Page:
Recently, one of my best friends experienced a health crisis, and we weren’t sure if they would make it out. The experience was scary and shocking and still feels really big into the ongoing recovery. In the midst of this experience, I had incredible people who showed up in my life to support me, many who surprised me. At the same time, others who I expected would be there for me, weren’t. It felt like some people didn’t know how to help, and I often didn’t have the words or energy to let them know what I needed. Through this time, I made notes of what I needed and how I was feeling. I hope if you read these and think of someone in your life, it causes you to reach out to support them, even if you don’t know them that well. Or if you’re someone going through a tough time, I hope it gives you the words and the courage to ask for help.
Think about your loved one’s love language. How might they best appreciate support?
- Quality Time: Try to be there with them as much as you can. Sometimes just being in their home with them can make them feel less alone or calling and staying on the phone or video chat, even if you don’t talk can feel like comfort.
Gifts: Think about sending a coffee to their home or bringing a card handmade by you.
Acts of Service: This can look like helping with day-to-day tasks they may not have energy for. Doing things like washing their dishes, taking out the garbage, or reaching out to others in their community so they don’t have to can feel like a huge relief.
Words of Affirmation: Let them know that they are loved, they are appreciated and that you are here for them and thinking about them.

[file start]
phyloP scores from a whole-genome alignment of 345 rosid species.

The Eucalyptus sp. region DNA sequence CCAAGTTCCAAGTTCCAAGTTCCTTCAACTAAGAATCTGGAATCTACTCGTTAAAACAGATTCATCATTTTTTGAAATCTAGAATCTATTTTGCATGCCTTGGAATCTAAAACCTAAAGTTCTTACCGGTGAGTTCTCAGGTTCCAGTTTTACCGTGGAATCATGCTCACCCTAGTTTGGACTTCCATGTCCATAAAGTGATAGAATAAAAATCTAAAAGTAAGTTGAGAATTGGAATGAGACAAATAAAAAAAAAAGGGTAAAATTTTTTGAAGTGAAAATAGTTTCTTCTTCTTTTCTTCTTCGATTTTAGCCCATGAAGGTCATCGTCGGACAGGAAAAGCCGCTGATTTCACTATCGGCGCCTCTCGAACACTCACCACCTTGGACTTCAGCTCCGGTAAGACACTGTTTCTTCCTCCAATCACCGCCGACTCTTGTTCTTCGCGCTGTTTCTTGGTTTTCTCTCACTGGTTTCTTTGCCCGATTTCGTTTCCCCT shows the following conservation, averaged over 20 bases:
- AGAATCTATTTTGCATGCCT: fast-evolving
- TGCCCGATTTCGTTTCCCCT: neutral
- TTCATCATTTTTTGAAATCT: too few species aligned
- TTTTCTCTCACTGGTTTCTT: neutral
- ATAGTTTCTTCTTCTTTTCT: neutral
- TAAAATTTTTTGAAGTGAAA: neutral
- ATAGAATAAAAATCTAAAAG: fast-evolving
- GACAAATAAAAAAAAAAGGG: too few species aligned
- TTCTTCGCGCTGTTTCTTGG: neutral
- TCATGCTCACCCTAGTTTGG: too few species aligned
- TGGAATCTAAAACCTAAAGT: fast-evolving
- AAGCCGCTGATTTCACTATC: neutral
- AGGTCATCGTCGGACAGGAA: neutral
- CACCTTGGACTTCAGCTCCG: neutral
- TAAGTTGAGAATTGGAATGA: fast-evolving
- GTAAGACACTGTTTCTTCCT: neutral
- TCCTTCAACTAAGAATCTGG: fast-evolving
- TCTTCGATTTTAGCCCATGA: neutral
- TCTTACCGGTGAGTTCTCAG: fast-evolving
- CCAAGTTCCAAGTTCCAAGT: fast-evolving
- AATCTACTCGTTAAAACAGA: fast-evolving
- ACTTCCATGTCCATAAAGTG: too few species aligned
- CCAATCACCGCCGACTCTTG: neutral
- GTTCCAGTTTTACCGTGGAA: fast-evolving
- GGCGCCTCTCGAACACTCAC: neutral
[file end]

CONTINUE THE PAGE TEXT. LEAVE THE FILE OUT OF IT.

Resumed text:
Physical touch: Comfort might look like rubbing their back as they cry, holding them in a long hug or holding their hand as you do things with them like grocery shopping.
Whatever way you decide to support will be right. Your loved one will see how much you care for them, even if you say or do the “wrong” thing sometimes. The worst is supportive words without action. Let your loved one know you’re there for them.
Using words such as “I’m here for you”, “you don’t have to go through this alone”, and “I’m thinking about you” are especially helpful.
In addition, as your loved one is overwhelmed, sticking to “yes” or “no” questions or questions with simple answers is best. This can look like “Can I come over now?”, “Can I do your dishes?”, “Would you like company?” or “Would you like sushi or pizza for dinner”.
Be clear with your own boundaries. If your loved one knows that you will tell them when you are feeling overwhelmed or need some space, they know they can lean on you and know you will take care of yourself too so they don’t have to.
Talk about what’s going on. Whether someone has passed away, someone is sick, struggling with mental illness or another difficult time, it will likely be present in your loved one’s mind a lot. Distractions are great and can be helpful at times, but don’t avoid talking about what’s going on. Mention people’s names, tell stories and ask questions, following your loved one’s lead.
All in all, reaching out is key. It’s really tough to ask for help, especially when someone is going through a tough time. If you’re putting in the effort to check in, show up and go above and beyond for them, your loved one will know they don’t have to go through this alone and that, above all else, can mean everything.
If you’re struggling through something, know that it’s good to ask for help. Often the people in your life feel honoured to be asked to be there for you. If asking for help from your community feels tough or you’re finding that your community is not showing up even though you’re asking, don’t be afraid to reach out to those you may not be as close to, making new connections or to reach out to services in your area.